Thursday, March 31, 2011

this amputated view of human nature

Melissa Cordero sent me this article by David Brooks, "The New Humanism."

Here's a sample:
"When we raise our kids, we focus on the traits measured by grades and SAT scores. But when it comes to the most important things like character and how to build relationships, we often have nothing to say. Many of our public policies are proposed by experts who are comfortable only with correlations that can be measured, appropriated and quantified, and ignore everything else.

"Yet while we are trapped within this amputated view of human nature, a richer and deeper view is coming back into view. It is being brought to us by researchers across an array of diverse fields: neuroscience, psychology, sociology, behavioral economics and so on.

"This growing, dispersed body of research reminds us of a few key insights. First, the unconscious parts of the mind are most of the mind, where many of the most impressive feats of thinking take place. Second, emotion is not opposed to reason; our emotions assign value to things and are the basis of reason. Finally, we are not individuals who form relationships. We are social animals, deeply interpenetrated with one another, who emerge out of relationships."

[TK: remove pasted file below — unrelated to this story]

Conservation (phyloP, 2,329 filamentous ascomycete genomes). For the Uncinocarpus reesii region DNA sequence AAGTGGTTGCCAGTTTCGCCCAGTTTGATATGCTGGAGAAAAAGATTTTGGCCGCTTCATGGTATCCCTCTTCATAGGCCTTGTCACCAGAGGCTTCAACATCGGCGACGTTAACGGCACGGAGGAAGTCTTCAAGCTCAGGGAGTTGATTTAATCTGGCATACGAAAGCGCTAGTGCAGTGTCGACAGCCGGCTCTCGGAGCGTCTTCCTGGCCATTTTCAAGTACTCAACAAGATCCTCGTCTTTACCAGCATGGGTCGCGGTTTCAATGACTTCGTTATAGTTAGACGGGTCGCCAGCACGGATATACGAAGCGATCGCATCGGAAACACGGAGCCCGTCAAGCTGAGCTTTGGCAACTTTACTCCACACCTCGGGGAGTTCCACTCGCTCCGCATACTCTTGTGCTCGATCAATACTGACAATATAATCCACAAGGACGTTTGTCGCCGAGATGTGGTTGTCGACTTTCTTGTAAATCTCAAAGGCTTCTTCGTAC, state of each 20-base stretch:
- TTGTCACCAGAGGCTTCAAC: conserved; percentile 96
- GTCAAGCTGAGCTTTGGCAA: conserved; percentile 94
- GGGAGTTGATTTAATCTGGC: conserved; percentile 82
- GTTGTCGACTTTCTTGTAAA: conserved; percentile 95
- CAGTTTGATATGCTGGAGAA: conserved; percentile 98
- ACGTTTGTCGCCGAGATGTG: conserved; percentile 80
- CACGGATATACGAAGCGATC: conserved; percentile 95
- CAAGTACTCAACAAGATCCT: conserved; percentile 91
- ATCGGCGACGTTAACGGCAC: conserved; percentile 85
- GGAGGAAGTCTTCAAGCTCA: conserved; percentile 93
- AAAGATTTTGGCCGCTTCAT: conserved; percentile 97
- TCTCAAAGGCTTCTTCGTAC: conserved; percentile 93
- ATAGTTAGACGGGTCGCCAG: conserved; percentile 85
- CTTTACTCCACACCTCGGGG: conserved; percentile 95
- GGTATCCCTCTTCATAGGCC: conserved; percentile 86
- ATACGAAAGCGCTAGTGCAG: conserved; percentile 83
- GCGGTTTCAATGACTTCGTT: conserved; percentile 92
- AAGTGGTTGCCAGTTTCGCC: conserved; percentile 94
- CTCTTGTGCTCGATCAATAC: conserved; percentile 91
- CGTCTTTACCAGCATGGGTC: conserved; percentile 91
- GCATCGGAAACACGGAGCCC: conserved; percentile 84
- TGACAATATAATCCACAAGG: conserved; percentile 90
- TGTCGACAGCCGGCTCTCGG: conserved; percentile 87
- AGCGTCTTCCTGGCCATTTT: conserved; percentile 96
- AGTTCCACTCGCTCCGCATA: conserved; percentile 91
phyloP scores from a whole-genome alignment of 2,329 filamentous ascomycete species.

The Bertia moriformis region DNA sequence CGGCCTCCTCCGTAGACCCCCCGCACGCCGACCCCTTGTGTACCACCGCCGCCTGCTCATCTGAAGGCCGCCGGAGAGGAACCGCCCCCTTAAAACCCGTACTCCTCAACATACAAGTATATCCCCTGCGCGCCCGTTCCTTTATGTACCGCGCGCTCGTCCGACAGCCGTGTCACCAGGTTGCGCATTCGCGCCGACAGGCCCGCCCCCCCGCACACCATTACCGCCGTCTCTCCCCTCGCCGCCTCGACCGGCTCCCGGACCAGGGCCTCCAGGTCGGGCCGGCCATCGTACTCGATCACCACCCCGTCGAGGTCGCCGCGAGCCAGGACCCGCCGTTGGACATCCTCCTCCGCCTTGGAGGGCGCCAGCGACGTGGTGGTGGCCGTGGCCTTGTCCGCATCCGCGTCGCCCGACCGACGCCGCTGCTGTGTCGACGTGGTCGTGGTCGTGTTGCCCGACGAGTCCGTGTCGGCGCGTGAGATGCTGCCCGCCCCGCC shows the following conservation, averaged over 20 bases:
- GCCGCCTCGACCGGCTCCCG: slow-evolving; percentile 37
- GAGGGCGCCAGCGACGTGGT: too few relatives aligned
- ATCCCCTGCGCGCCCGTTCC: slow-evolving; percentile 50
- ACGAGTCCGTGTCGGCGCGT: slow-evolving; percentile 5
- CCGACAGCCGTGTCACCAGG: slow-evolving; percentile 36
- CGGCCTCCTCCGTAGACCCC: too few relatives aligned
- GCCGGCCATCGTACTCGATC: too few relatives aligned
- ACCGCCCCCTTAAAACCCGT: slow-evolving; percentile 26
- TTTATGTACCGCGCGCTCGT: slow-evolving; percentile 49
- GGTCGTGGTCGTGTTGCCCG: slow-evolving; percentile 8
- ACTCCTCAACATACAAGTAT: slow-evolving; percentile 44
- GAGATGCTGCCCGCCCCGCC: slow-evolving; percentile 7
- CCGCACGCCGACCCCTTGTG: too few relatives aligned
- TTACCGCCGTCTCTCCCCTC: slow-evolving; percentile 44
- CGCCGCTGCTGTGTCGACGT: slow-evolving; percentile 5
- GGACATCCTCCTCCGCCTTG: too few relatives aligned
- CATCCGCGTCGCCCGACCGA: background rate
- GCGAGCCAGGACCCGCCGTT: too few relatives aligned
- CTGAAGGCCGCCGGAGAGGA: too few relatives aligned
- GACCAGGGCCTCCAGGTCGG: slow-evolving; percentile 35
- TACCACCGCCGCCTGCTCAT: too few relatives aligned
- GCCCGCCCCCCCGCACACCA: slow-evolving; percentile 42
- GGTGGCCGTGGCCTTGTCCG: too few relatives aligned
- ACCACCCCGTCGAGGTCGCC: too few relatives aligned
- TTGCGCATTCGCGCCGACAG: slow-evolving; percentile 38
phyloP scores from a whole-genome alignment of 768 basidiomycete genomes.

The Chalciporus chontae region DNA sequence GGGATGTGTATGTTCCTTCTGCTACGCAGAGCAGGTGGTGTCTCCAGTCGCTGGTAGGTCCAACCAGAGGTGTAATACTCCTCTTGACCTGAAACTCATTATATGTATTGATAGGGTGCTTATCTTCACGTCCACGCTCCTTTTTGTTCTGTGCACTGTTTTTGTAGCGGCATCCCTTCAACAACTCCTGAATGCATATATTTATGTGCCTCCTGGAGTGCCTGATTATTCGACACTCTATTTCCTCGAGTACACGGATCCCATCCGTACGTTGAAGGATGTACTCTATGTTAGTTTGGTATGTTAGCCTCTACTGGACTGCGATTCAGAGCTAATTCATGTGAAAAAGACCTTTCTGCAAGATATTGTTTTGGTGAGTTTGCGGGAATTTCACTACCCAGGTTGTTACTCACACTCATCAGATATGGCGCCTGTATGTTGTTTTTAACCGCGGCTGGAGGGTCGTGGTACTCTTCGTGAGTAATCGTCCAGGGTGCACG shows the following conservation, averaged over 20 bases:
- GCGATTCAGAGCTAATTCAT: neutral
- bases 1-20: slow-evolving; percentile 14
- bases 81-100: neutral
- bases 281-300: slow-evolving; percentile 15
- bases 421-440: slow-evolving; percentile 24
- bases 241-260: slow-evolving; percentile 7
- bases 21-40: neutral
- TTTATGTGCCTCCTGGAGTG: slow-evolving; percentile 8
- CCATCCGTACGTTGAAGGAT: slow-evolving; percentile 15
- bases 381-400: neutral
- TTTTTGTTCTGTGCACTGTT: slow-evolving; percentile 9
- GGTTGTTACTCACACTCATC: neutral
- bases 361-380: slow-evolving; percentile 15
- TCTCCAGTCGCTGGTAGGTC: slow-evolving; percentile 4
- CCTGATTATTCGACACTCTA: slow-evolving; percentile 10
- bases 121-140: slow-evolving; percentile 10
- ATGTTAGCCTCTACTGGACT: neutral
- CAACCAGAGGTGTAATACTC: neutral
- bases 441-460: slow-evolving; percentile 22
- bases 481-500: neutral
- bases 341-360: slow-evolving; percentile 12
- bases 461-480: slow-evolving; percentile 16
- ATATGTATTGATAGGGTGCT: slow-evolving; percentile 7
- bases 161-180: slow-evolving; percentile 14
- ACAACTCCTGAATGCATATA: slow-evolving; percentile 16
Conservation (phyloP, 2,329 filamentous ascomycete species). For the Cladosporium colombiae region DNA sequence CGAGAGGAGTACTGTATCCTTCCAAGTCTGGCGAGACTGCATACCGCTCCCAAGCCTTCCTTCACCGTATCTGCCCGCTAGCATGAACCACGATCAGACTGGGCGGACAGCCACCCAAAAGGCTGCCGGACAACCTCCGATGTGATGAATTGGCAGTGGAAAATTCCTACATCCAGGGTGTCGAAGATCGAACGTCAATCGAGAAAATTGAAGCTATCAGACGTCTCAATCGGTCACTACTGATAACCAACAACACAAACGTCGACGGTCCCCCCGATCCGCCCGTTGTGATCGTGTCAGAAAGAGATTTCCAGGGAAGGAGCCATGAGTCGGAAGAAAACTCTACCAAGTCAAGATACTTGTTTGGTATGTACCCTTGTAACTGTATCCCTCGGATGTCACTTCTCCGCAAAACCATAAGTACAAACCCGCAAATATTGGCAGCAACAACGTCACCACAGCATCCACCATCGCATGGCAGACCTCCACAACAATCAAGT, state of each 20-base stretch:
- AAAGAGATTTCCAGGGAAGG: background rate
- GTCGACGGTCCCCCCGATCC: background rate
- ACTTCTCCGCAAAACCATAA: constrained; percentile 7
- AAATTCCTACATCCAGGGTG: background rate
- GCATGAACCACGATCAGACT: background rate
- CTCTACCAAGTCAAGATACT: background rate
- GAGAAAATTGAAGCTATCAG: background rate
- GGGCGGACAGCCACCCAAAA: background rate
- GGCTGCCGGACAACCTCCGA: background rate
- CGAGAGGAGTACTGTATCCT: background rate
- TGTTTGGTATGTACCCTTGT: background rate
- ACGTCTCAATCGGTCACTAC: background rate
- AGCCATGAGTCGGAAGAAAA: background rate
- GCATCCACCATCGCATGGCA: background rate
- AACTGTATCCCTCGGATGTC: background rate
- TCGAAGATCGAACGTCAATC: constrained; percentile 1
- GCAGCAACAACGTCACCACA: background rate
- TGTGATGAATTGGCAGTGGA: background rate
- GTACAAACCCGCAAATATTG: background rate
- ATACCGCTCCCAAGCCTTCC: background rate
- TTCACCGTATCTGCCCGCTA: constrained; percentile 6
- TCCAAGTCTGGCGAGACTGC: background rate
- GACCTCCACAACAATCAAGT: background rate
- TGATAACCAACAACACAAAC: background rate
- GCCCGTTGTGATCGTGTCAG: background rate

1. This insight--that not all aspects of human character are empirically quantifiable--is similar to a key aspect of Austrian economics. Unlike conventional economics, which views value and utility as both quantifiable and measurable (with money prices as a proxy) and interpersonally comparable, Austrian economics realizes that economics is the study of the logic of human action, and human action is teleological and values are subjective, and ordinal, not cardinal (they are ranks, and expressed in action, not measurable quantities),and not interpersonally comparable. The modern trends of econometrics, law and economics, wealth maximization, and utilitarianism all suffer flaws, in comparison to Austrian economic methodology, just as the modern educational notion of quantitative testing and measuring inherently unmeasurable aspects of human character is flawed in comparison to the Montessori qualitative approach.

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